Eager to see the great counter-argument, we rolled our big colourful truck into the haybail desolation of the West. The awakening was a rude one. I opened my door slightly to peer out at the deserted break and a powerful off-shore dust storm wrenched it from may hand, slamming it ajar. I protected my face and went to get my board from the back of the car. I surveyed my gloves, wetsuit, booties, and hoodie with much trepidation. These had remained comfortably out of sight and out of mind for a month. Re-entering the cold was going to be a shock. In addition, the waves were being decapitated by powerful sandy gusts. Donning the neoprene, I charged to the stormy grey mass. When you venture into the West you do so with the understanding that it’s appeal lies in its wilderness. Many of South Africa’s wild places have been colonised by human beings, but the West Coast remains untamed. This for a simple reason: it is untameable. It is a wild unruly landscaped reserved for surfers, hardened fishermen, and lizards. And this natural hostility is precisely the thing that has preserved it. If it were as easy to live here, it would no doubt look like certain sections of the Garden Route[3]: monotonous, homogenous pine plantations, bordered by fancy houses and crowded surf breaks. But very little can grow here, so those that venture to the west generally do so for appreciation and not exploitation. And that is what makes the west beautiful.

Camping on the West was cold and often misty. The Benguela Current (explained above) ensures that the ocean nearest the land is frigid. Further out to sea, however, the water is warm again. When the wind swings on-shore (as it no doubt will do during your stay) the air above the warm water far out into the ocean is forced to collide abruptly with the belt of cold air surrounding the land. This clashing of two opposing thermal climates creates an inscrutable fog (caused in a similar way that a kettle creates steam when it boils). But this plaguing feature is also the only reason that anything on the West can survive. Some studies show that the plants of the West Coast absorb three times as much moisture from the fog as they do from the rain[4]. The mist is a necessary persecution; it feeds everything whilst also clothing it in a spooky blanket. And this is another thing that preserves the sanctity of the Western wave; sometimes you can’t even see the break or what you are paddling for. You will be sitting nervously in the backline when a monster set will appear from just behind you, and so you must always be ready to turn, burn, and make a drop. Surfing on a foggy day is a truly invigorating experience.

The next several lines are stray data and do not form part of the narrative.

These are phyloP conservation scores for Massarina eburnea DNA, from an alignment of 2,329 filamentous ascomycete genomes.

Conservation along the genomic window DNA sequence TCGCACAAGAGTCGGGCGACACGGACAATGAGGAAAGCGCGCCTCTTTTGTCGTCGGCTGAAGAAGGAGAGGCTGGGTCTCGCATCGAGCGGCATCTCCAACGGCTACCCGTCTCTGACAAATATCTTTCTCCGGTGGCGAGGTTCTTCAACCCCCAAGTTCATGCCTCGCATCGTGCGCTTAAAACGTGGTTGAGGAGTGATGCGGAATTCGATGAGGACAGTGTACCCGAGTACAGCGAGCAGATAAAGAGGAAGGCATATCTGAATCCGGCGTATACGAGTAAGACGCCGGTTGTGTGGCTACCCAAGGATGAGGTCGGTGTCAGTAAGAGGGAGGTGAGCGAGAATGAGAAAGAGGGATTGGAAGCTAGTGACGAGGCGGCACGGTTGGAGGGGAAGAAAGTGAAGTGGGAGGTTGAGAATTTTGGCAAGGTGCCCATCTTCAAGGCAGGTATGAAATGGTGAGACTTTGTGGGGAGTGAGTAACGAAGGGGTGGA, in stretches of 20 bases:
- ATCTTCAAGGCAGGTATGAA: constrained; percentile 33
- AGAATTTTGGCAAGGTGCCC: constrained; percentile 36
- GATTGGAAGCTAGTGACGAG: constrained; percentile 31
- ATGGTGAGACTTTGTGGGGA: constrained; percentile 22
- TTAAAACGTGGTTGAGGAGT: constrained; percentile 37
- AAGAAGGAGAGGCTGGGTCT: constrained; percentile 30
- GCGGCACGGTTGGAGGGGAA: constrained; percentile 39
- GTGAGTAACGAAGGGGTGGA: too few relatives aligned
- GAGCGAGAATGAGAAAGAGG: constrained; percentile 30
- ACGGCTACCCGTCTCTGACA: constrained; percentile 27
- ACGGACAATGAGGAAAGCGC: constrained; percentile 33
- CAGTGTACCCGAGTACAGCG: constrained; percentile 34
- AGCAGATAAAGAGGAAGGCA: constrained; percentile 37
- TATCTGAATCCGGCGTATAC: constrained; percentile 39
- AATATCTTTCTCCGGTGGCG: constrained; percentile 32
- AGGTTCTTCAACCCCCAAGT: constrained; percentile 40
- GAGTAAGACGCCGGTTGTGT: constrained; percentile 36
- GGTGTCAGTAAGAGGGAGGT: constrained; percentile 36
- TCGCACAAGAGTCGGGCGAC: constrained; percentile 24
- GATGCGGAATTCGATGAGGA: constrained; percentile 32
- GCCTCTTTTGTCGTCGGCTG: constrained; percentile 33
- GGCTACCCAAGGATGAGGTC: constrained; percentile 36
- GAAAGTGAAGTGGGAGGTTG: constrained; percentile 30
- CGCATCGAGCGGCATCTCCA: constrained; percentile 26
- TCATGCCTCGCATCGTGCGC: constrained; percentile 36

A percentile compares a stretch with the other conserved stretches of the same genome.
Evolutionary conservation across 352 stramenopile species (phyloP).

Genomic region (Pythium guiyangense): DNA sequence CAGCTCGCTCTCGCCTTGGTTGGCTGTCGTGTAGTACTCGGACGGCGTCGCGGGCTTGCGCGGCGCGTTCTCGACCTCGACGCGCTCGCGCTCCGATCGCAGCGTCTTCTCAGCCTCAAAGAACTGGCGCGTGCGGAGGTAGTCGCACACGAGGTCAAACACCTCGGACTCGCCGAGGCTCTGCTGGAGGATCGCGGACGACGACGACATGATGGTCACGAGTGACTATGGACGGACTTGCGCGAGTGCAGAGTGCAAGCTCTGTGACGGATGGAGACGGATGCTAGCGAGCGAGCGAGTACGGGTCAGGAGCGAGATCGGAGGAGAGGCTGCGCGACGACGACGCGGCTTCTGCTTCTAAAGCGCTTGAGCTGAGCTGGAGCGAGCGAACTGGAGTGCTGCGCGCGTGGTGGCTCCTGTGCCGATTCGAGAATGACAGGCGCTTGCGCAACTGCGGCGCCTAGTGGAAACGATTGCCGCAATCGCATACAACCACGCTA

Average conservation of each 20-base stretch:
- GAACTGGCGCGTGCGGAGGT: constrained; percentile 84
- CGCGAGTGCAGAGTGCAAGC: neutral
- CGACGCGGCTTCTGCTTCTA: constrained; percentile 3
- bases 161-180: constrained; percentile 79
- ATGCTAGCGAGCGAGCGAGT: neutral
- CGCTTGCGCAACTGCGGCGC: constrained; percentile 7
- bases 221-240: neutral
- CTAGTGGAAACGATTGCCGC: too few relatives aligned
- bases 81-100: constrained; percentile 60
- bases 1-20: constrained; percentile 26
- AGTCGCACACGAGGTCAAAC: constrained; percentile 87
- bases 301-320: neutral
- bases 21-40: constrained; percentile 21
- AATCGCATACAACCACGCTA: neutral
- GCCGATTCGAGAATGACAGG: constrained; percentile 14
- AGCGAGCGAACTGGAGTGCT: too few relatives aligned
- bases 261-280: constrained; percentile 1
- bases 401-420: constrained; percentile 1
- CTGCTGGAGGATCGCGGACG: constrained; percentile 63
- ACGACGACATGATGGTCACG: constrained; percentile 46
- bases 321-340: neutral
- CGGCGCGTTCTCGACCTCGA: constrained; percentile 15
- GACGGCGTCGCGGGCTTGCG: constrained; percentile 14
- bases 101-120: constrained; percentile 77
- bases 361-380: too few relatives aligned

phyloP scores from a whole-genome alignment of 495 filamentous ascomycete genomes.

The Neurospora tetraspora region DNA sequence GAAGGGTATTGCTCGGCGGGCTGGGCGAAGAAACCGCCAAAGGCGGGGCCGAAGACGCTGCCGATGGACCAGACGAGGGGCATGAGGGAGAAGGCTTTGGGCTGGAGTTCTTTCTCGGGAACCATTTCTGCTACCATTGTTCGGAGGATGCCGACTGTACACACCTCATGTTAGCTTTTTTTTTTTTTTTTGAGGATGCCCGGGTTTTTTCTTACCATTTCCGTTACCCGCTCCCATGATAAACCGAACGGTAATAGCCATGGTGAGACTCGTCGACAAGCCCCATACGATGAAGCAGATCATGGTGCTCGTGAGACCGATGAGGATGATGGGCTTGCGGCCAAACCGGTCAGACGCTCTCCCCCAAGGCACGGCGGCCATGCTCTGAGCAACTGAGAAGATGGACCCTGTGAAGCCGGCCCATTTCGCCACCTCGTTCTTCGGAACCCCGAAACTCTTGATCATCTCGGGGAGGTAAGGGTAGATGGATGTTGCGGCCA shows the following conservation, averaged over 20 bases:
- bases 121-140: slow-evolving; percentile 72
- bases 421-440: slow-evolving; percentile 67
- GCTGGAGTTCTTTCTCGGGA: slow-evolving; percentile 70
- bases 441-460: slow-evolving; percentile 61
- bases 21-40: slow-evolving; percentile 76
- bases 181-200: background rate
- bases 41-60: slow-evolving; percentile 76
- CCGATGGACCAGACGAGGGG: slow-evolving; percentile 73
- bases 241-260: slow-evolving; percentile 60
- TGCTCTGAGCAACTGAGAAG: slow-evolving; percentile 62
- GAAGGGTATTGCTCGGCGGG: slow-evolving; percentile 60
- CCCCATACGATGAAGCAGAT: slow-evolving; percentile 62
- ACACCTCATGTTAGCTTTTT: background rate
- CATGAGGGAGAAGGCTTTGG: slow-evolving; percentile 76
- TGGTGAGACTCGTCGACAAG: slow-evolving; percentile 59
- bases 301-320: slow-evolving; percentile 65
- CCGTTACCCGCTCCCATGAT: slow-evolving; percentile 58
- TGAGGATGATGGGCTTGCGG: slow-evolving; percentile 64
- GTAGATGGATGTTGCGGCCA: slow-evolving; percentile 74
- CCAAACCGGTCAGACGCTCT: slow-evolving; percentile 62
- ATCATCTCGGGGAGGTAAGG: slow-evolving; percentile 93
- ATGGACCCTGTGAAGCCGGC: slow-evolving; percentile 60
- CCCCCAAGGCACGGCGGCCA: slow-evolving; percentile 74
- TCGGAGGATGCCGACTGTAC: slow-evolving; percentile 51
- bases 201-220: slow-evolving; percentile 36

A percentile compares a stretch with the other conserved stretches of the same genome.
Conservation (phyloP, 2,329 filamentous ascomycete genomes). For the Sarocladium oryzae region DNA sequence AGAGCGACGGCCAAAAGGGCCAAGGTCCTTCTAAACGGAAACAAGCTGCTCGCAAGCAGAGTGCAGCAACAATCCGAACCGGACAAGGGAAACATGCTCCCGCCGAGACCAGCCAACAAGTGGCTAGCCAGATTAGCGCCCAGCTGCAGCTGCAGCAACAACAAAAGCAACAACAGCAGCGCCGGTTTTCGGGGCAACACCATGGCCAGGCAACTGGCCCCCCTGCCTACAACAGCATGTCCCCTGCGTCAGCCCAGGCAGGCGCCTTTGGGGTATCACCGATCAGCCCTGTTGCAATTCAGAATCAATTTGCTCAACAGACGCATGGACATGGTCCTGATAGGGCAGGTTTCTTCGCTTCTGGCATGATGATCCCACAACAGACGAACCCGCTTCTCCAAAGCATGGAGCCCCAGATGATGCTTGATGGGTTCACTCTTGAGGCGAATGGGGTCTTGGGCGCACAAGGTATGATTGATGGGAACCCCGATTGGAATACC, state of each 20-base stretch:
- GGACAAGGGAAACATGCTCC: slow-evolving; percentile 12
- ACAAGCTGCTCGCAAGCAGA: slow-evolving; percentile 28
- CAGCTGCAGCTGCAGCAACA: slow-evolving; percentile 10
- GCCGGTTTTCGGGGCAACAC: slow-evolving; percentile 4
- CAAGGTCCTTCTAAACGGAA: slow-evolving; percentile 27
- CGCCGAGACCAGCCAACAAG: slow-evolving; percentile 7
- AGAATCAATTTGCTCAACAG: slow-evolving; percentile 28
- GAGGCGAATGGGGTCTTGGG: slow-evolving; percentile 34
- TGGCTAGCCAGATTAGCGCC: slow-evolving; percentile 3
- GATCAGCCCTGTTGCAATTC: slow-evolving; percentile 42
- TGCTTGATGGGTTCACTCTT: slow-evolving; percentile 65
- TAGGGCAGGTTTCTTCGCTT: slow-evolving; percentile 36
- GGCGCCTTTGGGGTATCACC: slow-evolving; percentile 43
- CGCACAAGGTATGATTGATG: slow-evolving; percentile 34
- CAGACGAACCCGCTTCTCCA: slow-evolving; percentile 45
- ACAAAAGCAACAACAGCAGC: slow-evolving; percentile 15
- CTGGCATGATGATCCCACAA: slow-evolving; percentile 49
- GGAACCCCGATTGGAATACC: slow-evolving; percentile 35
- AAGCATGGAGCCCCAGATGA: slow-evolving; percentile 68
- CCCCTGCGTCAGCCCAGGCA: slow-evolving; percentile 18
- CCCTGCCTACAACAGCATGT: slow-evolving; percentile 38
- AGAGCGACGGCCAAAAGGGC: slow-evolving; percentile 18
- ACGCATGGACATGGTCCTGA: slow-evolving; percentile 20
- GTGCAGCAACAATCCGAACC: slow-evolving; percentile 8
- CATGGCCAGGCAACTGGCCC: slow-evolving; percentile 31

Both coasts are very different and very special to me. They are beautiful in their own ways, and I have shared many memories with family and friends along both. I just prefer being able to see my penis after a surf, so the far warmer East Coast water has captured my heart.
— Graham Kennedy, East Coast Surfer

On the East Coast you might share a surf with an octopus and a turtle. In the West I surfed with not one but two penguins. Did I mention that it was cold? But this for me sums up my opinions about the East and the West, who is to say whether an octopus is more beautiful than a penguin? They are both spectacular and remarkable in their own ways. The real privilege is living in a country where both of these options are open to you. Whether it be vast, desolate, character building lefts or warm, inviting, soul recharging rights. These two coasts are different in many ways, but they do share some things. Both require a sense of adventure to be enjoyed. Neither can really be understood by living in a single place; you must drive, read swell charts, and be prepared for disappointment to get them right. Both have an ability to bring friends together in an endless search to find and recreate the illusive perfection they sometimes relinquish. And both stand as constant reminders that of all the things we should cherish and protect on this planet, our oceans and the creatures that inhabit them stand on the forefront. Only those who have shared a lineup with a seal, dolphin, or turtle know what a special experience it is. The South African coastline is still a natural one, and nowhere is this truer than in the surf, no matter which side you prefer.


[1] A West Coast delicacy of sorts, consisting of small strips of withered, sun dried fish. Kind of like a “Fish Biltong”, for those who know what biltong is.

[2] Peschak. Thomas P.  2005. Currents of Contrast. Cape Town: Struik Publishers. 16

[3] A mountainous region on the East coastline consisting of immense temperate forests; well-famed for its manicured, yet natural beauty.

[4] Helme Nick and Desmet Philip. Veld & Flora, June 2015 Issue 10(2) – Journal of the Botanical Society of South Afriva. Ed Lee Jones: 68